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Trade Unionism In History: How Did The First Political Organization Of Workers In Large Corporations Come About

Trade unions are associations of workers whose main function is to defend their interests, professional rights, and citizenship. These unions currently play a key role in our society, since they face directly with serious threats against workers. In modern societies, organization according to common interests is increasingly a necessity. Thus, we already know their role in society but when and how did these unions come about?


Historical Context

With the consolidation of capitalism in the 18th century in Europe, the class struggle has reached its fullness. In this way, workers' resistance to poor working conditions became extremely necessary. The formation of groups of workers fighting for former rights started to be stronger in urban conglomerates, today we know these groups as trade unionism.

The Industrial Revolution brought several changes to society, mainly in the way of production in factories. In this context, the division of society between dominant and subordinate classes has intensified. Two great extremes have emerged, the bourgeoisie owns the means of production, and the proletariat, who sells its labor power. The bad conditions in the industries conceived by the bourgeoisie to the proletariat, such as long working hours, very low wages, and abuse of workers, made these workers start to organize themselves to confront the owners of large companies and demand labor improvements.

Due to this situation, the first unions started to appear in England (a pioneer in the industrial revolution). However, they were clandestine, and their actions had difficulties to be executed because of that. Even so, the workers managed to organize themselves through strikes, which did not please the owners of the factories, causing in 1799 the English Parliament to prohibit the unions. 

The workers didn’t stop fighting for their rights, and because of that lots of social movements started to appear, such as Luddism (1811), organized attacks on factories to destroy machines, and Chartism (1837), radical and reformist workers' movement that called for greater political freedoms, secret universal suffrage, the right of workers to participate in Parliament, the reduction of working hours and limitation of political mandates. The People's Charter was written in 1838 to consolidate these rights but has not been ratified by the English Parliament.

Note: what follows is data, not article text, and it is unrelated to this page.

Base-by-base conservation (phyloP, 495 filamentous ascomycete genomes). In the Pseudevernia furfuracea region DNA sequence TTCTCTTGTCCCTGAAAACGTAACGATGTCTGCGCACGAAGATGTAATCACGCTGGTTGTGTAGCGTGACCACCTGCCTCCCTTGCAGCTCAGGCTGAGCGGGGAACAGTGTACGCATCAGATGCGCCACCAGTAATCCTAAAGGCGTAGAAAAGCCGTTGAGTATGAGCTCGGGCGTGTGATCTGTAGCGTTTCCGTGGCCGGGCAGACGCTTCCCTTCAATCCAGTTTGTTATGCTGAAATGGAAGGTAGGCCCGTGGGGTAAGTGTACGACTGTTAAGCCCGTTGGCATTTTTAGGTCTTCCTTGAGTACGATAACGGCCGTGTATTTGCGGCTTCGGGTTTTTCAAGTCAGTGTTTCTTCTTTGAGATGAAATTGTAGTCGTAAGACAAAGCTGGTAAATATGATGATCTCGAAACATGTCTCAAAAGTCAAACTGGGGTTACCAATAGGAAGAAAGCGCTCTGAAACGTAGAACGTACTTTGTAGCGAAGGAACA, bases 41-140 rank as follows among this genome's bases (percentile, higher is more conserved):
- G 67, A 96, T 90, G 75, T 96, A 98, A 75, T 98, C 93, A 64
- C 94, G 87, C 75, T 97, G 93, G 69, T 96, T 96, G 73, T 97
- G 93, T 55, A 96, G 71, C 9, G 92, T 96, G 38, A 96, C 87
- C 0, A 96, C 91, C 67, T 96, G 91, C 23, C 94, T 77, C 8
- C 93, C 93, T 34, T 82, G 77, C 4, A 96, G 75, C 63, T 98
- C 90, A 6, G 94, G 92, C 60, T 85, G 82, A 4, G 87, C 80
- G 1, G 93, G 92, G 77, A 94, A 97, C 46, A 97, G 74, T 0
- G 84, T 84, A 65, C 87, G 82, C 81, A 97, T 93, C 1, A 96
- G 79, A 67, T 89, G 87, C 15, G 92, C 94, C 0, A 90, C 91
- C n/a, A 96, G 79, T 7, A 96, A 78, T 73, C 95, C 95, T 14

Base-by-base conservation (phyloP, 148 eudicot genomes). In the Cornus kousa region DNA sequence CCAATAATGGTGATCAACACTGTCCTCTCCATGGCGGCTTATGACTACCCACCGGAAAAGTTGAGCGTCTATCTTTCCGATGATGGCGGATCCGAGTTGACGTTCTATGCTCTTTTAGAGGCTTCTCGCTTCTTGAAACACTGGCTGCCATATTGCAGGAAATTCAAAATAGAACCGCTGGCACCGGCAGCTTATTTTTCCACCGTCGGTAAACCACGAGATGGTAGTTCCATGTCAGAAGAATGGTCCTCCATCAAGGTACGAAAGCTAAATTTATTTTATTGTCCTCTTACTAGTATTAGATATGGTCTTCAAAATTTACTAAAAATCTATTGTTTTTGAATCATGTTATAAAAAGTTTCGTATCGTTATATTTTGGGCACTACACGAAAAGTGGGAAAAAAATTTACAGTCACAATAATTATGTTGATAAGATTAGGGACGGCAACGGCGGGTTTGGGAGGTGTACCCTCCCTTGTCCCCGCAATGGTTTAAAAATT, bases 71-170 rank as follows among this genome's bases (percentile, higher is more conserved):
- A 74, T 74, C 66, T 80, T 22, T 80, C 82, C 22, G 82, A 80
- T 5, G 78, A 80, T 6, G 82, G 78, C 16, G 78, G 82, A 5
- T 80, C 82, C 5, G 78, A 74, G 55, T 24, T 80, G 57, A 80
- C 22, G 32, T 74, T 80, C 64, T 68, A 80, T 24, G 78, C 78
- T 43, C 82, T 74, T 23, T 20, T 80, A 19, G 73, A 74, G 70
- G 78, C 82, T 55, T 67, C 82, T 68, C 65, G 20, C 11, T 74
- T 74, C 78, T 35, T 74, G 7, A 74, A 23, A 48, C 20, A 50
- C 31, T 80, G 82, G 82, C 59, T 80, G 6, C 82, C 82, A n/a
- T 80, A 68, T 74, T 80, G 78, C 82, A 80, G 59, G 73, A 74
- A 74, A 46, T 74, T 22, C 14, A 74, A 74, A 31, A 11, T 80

It’s important to know that all these movements were responded to by the government with repression, but the people did not stop fighting until they achieved their rights. Therefore, the labor struggle was consolidating, which brought losses to the bourgeoisie. Then, in 1824, the English Parliament allowed the free association of workers, that is, the unions were made official.


Importance of the trade unionism

The trade unions negotiate on behalf of the workers, unifying the struggle in the search for greater rights and wages. Through the unions, workers can mobilize to charge big businessmen for improvements in their work. An employee is not able to confront these inequalities alone, does not hold the same power as the boss, but a group united for a cause can make a revolution.

Trade unionism can concrete improvements for everyone and guarantee decent working conditions, through these associations the human rights of workers are guaranteed. All union action is a contribution by workers not only to the defense of their own interests but also to the development of society itself. The history of labor law is the history of the class struggle and unions are essential to this.



The article above was edited by Larissa Mariano.

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Isadora Costa

Casper Libero '24

Journalism student passionate about any form of art. Telling stories fascinates and that's what I'm trying to do here.
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